With the influx of new businesses in Tiffin, many of which are food related, we would like to provide information on starting that process. This is a guide describing the steps to opening your food business. This process is required for starting a new food or beverage establishment, a remodeled or altered establishment, when there is a change of ownership or when an establishment has been closed for more than a year.
1. How toBegin: In the Guide to Starting a Food Business you will find a complete description of the process, time frame, fee schedule, additional permit contacts, required equipment and a final inspection checklist. The packet also contains a Review Application which must be completed by the business owner.
2. Submission: To obtain your license, you must submit a set of plans, the completed application and plan review fees to the Seneca County General Health District (SCGHD), which has 30 days to review those items. When plans are approved, the owner must contact the SCGHD to set up a pre-licensing inspection.
3. Pre-licensing Inspection: This inspection will take place after all equipment is in place, cleaning is done and all required inspections are completed by the building, plumbing, electrical and fire agencies.
Please see the Program Guidelines for all of the rules and regulations and/or contact Nicki Rumaschlag with the SCGHD at 419.447.3691 ext. 348 with any questions you may have.
Small Business Development Center Director Bill Auxter
Thinking about starting a business? Or wondering how to expand the small business you have already? The Ohio Small Business Development Center at Terra State Community Collegeis offering free, two-hour seminars every month on how to start, buy, or expand a small business. Topics covered include the basics of name registration, licensing, taxes, advisors, business entities, employees, insurance, financing, business planning and more.
Bill Auxter, a small business owner himself (Auxter Printing Services) and Director of the Ohio Small Business Development Center for the area (located in Fremont), will be leading the sessions.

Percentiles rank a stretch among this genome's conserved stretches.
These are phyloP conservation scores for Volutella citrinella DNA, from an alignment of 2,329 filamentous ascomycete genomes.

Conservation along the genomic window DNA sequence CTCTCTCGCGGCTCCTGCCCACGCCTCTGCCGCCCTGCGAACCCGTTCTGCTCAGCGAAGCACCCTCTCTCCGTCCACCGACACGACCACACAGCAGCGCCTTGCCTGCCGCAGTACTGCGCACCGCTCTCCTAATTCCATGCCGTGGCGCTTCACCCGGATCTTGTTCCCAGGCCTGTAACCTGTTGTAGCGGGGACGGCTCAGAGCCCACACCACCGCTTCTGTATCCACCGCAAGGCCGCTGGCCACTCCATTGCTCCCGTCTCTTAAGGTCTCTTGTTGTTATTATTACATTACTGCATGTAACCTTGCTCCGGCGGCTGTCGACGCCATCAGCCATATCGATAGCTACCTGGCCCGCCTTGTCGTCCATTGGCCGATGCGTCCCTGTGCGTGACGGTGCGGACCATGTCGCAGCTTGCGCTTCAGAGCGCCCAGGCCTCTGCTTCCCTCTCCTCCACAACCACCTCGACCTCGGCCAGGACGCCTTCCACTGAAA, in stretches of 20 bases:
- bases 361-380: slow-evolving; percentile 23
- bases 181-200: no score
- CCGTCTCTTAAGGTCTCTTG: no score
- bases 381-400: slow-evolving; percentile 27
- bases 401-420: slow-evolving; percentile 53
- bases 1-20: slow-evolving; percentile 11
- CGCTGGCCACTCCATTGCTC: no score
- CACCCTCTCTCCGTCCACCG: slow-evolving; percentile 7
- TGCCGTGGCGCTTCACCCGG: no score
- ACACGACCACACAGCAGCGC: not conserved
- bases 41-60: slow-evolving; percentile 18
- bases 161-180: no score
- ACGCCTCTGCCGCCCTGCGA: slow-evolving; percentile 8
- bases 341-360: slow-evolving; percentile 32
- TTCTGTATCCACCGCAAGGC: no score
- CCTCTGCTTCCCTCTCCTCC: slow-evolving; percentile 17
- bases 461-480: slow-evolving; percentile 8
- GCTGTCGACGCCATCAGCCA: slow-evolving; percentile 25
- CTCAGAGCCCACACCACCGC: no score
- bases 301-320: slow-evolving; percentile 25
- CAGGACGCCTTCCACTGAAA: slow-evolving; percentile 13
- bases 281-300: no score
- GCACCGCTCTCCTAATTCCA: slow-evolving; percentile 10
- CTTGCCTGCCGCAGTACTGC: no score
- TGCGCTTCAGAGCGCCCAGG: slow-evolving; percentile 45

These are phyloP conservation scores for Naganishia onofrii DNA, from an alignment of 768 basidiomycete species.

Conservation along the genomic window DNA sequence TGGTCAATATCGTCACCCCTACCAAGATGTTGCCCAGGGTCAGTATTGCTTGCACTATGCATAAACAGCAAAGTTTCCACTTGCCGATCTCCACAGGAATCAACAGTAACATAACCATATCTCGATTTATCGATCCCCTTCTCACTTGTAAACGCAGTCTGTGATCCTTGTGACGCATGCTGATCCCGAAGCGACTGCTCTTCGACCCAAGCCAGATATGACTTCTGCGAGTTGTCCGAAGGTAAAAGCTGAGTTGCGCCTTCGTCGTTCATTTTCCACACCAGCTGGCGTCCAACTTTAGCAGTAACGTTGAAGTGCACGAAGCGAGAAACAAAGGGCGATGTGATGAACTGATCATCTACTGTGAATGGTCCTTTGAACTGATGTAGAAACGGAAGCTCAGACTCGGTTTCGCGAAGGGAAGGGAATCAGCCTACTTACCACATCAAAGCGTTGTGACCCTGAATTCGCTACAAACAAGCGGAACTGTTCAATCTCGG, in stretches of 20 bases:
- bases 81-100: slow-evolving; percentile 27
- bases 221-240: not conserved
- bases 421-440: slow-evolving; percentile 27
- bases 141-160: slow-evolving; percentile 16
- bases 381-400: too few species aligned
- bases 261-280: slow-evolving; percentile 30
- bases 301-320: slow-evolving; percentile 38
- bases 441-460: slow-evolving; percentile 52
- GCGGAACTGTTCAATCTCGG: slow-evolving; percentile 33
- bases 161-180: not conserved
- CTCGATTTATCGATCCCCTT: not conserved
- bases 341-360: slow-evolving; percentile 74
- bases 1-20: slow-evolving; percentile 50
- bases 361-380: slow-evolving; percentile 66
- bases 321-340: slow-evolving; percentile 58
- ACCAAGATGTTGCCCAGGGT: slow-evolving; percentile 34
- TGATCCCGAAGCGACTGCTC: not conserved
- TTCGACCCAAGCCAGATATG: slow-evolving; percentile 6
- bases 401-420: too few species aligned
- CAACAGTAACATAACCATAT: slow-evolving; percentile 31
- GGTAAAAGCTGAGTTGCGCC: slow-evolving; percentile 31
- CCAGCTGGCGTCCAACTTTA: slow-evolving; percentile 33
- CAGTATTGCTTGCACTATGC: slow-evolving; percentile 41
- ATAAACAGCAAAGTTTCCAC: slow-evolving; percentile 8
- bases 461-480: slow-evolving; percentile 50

OK, you’ve gotten advice and input. You’ve crafted your business plan. You’ve lined up the capital you need. Now, you have to make it official and file all of your paperwork so your business can get up and running. Here are my recommendations:
1. Starting Your Business in Ohio (2014 edition) – the Ohio Development Services Agency puts out a downloadable .pdfthat covers a lot of the paperwork issues, including, among other topics. I recommend reading this to get yourself familiar with what you need to do:
Business Name & Legal Structure
Independent Contractor v. Employees
Licenses and Permits
2. Get the checklist – ODSA also provides a checklist for more than 250 different types of businesses, from starting an accounting firm to zoo. Simply go to Step 3 at business.ohio.gov/starting and see if the business you’re planning to do is listed there. Also get this to familiarize yourself with specifics.
3. Quick Start for Business Entry – once you have that information, I recommend first taking actions listed on the Ohio Secretary of State’s website. These apply to almost any business. They include:
Registering with Secretary of State
Getting your EIN Number
Opening a Bank Account
Contacting Ohio Dept. of Taxation
Employers – New Hire Reporting Center, Workers’ Compensation, Job & Family Services
4. Licensing & Permits – the Ohio Business Gateway also has a listing of many of the professions and the licenses needed to perform them. This should complement what you found at the First Stop Business Connection as well (also housed at the Ohio Business Gateway.)